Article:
The work, which did not go beyond the Swabian War of 1499 – Switzerland's war of independence – was soon continued in the works of an entire generation of historians. Robert Glutz von Blotzheim and Johann Jakob Hottinger in the German-speaking part of Switzerland as well as Louis Vuillemin and Charles Monnard in the Romandie translated and extended Müller's work, providing the new federal state founded in 1848 with a reasonably coherent common national history.
Further information: Swiss identity
In the period of historicism, learning from this national history became a general preoccupation, and dozens of works of popular history – notably by the educator Heinrich Zschokke and by the liberal historian André Daguet – were published to meet this demand. The democratic reforms of the 18th century caused a broadening of public education and the publication of innumerable historical textbooks.
Cantonal archives along with the new Federal Archives were opened to researchers, and chairs of Swiss history were established in Swiss universities. The first historical society in Switzerland was founded in 1841.
As the rationalist Enlightenment gave way to the more emotional period of Romanticism, the questioning of popular heroes grew more unpopular still, and the traditional account of Tell was reestablished for generations by Friedrich Schiller's play William Tell of 1804.
Von Müller's work was eventually supplanted by Johannes Dierauer's seminal Geschichte der Schweizerischen Eidgenossenschaft (1887–1917, with extensions up until 1974), which remains indispensable to modern research thanks to its thorough critical apparatus.
An important foundation for later research was laid in the later 19th century through the edition and publication of official documents, including those of the Old Confederacy and the Helvetic Republic, in voluminous series whose publication was not completed until 1966. This tradition is being continued in the ongoing publication of Swiss diplomatic archives by several Swiss universities starting in 1979.
With the 17th and 18th century seen by later 19th-century historians as uninteresting periods of stagnation, academic interest focused on the early history of Switzerland, whose discovery was aided by new archaeological methods, and, following European trends, on the medieval period and the Reformation. The conservative Roman Catholic cantons – who had been defeated in the 1847 Sonderbund war – also received little attention from scholars situated in the liberal Protestant mainstream of the time.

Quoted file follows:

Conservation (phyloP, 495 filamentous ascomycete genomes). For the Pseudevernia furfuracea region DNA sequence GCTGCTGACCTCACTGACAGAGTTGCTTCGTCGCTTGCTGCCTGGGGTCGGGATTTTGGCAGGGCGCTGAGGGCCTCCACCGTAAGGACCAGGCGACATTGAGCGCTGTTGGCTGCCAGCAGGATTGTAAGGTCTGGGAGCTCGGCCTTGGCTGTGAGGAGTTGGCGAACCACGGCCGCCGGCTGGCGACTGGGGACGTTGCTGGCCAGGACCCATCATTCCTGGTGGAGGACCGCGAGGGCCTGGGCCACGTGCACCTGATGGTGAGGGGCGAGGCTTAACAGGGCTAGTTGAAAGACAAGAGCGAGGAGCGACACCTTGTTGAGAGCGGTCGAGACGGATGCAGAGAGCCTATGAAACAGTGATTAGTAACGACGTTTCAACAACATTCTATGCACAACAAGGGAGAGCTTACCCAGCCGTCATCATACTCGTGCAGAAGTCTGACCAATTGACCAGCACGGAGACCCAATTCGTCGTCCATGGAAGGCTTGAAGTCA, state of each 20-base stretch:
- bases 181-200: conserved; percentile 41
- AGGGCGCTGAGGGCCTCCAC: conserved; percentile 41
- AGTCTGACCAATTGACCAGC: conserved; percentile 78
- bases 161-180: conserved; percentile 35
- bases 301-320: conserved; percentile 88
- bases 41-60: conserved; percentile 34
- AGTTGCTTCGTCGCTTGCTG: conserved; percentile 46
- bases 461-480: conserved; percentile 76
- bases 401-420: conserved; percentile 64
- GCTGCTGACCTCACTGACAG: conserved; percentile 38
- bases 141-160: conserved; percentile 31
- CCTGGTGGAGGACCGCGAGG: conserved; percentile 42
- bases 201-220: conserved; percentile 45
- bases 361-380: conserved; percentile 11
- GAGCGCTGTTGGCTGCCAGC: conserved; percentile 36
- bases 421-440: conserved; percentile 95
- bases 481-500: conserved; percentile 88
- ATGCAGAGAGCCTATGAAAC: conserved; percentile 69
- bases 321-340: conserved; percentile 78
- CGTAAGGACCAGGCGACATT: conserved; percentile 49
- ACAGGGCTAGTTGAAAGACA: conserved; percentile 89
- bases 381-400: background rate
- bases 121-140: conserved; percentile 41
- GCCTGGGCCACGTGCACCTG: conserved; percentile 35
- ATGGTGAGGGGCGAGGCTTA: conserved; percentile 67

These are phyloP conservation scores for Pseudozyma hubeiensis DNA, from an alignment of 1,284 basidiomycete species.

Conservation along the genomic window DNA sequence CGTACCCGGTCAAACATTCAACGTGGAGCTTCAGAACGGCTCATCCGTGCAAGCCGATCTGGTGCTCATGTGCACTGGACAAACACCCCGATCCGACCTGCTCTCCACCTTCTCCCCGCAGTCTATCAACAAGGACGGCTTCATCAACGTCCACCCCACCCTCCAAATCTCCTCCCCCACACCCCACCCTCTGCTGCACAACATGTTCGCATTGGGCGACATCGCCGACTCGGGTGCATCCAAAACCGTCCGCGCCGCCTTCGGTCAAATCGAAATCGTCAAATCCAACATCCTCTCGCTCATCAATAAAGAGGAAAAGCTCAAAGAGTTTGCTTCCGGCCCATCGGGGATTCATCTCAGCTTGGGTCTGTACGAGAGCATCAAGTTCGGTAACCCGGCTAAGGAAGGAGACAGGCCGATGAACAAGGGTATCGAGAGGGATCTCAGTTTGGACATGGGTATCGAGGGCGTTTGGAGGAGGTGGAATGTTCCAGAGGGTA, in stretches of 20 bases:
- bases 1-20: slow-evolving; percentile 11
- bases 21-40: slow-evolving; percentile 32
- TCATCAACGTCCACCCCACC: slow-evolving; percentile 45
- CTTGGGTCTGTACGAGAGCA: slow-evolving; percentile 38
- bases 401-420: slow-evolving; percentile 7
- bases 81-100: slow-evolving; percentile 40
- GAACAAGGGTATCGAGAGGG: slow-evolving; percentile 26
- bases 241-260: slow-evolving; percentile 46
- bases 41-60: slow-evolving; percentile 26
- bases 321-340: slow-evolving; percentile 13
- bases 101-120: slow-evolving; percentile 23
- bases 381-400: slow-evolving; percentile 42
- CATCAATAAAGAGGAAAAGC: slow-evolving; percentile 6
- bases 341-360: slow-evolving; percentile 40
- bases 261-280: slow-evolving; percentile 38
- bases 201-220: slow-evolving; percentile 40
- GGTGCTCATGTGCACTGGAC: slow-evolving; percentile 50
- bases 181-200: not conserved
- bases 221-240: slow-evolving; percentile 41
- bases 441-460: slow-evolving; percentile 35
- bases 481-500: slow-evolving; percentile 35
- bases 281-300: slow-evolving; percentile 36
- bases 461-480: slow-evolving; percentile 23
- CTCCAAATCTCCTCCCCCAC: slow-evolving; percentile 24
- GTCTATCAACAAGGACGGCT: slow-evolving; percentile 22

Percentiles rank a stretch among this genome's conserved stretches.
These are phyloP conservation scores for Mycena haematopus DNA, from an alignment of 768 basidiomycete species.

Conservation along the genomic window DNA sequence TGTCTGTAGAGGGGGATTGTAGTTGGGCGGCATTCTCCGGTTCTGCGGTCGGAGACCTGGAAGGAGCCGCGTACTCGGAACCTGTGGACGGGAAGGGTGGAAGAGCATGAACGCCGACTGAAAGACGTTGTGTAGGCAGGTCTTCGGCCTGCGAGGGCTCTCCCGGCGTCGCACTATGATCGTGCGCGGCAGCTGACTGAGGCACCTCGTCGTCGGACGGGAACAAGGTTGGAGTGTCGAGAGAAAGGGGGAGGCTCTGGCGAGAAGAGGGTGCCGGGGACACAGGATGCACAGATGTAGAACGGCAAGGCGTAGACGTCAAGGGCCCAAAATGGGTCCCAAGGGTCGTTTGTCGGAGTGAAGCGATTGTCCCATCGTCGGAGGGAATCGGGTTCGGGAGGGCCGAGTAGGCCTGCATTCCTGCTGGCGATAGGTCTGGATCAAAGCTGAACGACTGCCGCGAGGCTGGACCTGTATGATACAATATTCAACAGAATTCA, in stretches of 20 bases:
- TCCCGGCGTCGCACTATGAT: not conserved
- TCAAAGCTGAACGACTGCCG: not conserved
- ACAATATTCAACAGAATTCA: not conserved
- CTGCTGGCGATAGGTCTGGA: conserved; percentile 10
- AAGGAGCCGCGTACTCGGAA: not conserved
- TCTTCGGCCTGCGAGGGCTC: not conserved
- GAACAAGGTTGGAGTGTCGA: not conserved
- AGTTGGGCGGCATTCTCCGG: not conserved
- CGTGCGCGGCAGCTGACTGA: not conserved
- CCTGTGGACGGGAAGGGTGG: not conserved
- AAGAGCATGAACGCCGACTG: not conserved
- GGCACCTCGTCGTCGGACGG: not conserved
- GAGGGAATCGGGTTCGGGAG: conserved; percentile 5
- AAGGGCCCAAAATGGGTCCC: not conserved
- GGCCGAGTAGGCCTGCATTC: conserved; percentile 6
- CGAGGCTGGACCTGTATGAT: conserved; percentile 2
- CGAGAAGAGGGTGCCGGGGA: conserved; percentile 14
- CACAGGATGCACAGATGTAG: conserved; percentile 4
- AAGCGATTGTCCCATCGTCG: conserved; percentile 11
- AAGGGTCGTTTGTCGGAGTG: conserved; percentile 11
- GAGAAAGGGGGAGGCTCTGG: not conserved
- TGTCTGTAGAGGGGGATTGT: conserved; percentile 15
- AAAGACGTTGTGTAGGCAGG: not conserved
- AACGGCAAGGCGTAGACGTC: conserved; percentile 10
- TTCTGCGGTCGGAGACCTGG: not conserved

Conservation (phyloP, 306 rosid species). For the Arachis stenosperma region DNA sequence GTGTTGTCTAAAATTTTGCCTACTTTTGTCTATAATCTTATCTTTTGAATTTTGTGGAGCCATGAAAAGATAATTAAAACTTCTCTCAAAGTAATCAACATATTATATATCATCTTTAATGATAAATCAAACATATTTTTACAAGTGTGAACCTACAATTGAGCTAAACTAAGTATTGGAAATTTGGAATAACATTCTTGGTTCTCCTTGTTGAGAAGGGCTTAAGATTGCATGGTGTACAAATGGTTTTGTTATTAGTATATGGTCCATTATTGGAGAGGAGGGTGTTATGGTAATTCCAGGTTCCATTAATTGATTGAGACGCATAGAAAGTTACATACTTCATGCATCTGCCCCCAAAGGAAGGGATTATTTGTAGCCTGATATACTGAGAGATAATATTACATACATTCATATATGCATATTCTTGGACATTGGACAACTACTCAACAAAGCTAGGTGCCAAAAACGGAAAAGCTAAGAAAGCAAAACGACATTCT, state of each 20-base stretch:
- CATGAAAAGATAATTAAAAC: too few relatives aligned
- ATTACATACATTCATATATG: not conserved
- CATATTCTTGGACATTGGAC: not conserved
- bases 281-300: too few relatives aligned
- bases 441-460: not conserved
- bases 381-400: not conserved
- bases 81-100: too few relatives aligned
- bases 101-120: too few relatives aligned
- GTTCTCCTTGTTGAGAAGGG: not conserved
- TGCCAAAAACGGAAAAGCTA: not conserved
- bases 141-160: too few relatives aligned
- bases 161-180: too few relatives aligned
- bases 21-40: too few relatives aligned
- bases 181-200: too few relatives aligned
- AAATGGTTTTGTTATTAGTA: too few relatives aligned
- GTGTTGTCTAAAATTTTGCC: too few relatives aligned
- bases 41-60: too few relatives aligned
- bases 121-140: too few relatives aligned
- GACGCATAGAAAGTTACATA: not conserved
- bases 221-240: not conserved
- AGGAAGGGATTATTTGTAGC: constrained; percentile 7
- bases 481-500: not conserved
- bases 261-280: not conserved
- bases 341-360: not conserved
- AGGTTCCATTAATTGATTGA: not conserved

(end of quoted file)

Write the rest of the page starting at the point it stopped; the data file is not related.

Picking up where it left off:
The early 20th century saw the publication of great topical histories of Switzerland, including Eugen Huber's legal history (Geschichte und System des schweizerischen Privatrechts, 1893), Andreas Heusler's constitutional history (Schweizer Verfassungsgeschichte, 1920; supplanted by Hans Conrad Peyer's Verfassungsgeschichte of 1978) and Paul Schweizer's diplomatic history (Geschichte der schweizerischen Neutralität, 1895; continued by Edgar Bonjour from 1946 on).
On the whole, Swiss historiography up until the early 20th century was focused on the political and military history of Switzerland. The liberal, Radical intellectual mainstream, which viewed Swiss history as a steady progression of liberty culminating in the founding of the 1848 federal state, was dominant.
Some academic attention also shifted to the economic and social history of Switzerland, which began to be treated in substantial monographs by William Rappard and Eduard Fueter in the 1910s. These developments, inspired by Anglo-American historiographical trends, were however cut short by the World Wars. Attempts by non-historians including Robert Grimm to write a Socialist history of Switzerland had no impact.
On the other hand, apologists of the Ancien Régime such as Gonzague de Reynold, who praised the perceived enlighted authoritarianism of the Old Confederacy, left an imprint on the generally conservative historiography of the post-World War II generation. One historian, Karl Meyer, even attempted to rehabilitate the historicity of the national founding legends in a 1933 work. The early Cold War period's emphasis on geistige Landesverteidigung – "intellectual defense of the country" – did also not encourage a re-thinking of Swiss history.
It was only with the societal upheavals associated with the year 1968, which in Switzerland as elsewhere in the West began to move the mainstream of academic thought to the political Left, that the approach of Swiss historians began to shift again. Picking up where Rappard and Fueter had left off, historians of the 1960s and 1970s published large treatises on the social and economic history of Switzerland. Adapting the newer methods of historical research in the United States, the United Kingdom and France, researchers used disciplines such as historical demographics and ecology to support their work. Inspired by the Annales School, the postulate of "total history" – a comprehensive view of history aiming to understand long-term structures instead of explaining the current state of affairs – is now well-established in Swiss historiography.
Dierauer's seminal work of 1887–1917 was eventually supplanted as the leading work of Swiss historiography by the Handbuch der Schweizer Geschichte, a collaborative work of 1972–77, which remains largely rooted in the conservative mainstream of the early 1960s. A historians' "committee for a new history of Switzerland", avowedly following the new "total history" approach, published its three-volume Nouvelle histoire de la Suisse et des Suisses in 1982/83; a condensed one-volume edition (Geschichte der Schweiz und der Schweizer, last reprinted 2006) is currently the standard university textbook of Swiss history.
The principal ongoing project of Swiss historiography is the Historical Dictionary of Switzerland, which as of 2008 has reached its seventh volume (letters J to L). It is also accessible online, as are more and more topical historical dictionaries, including SIKART (a biographical dictionary of Swiss artists) and the Culinary Heritage of Switzerland project (a historical encyclopedia of Swiss food).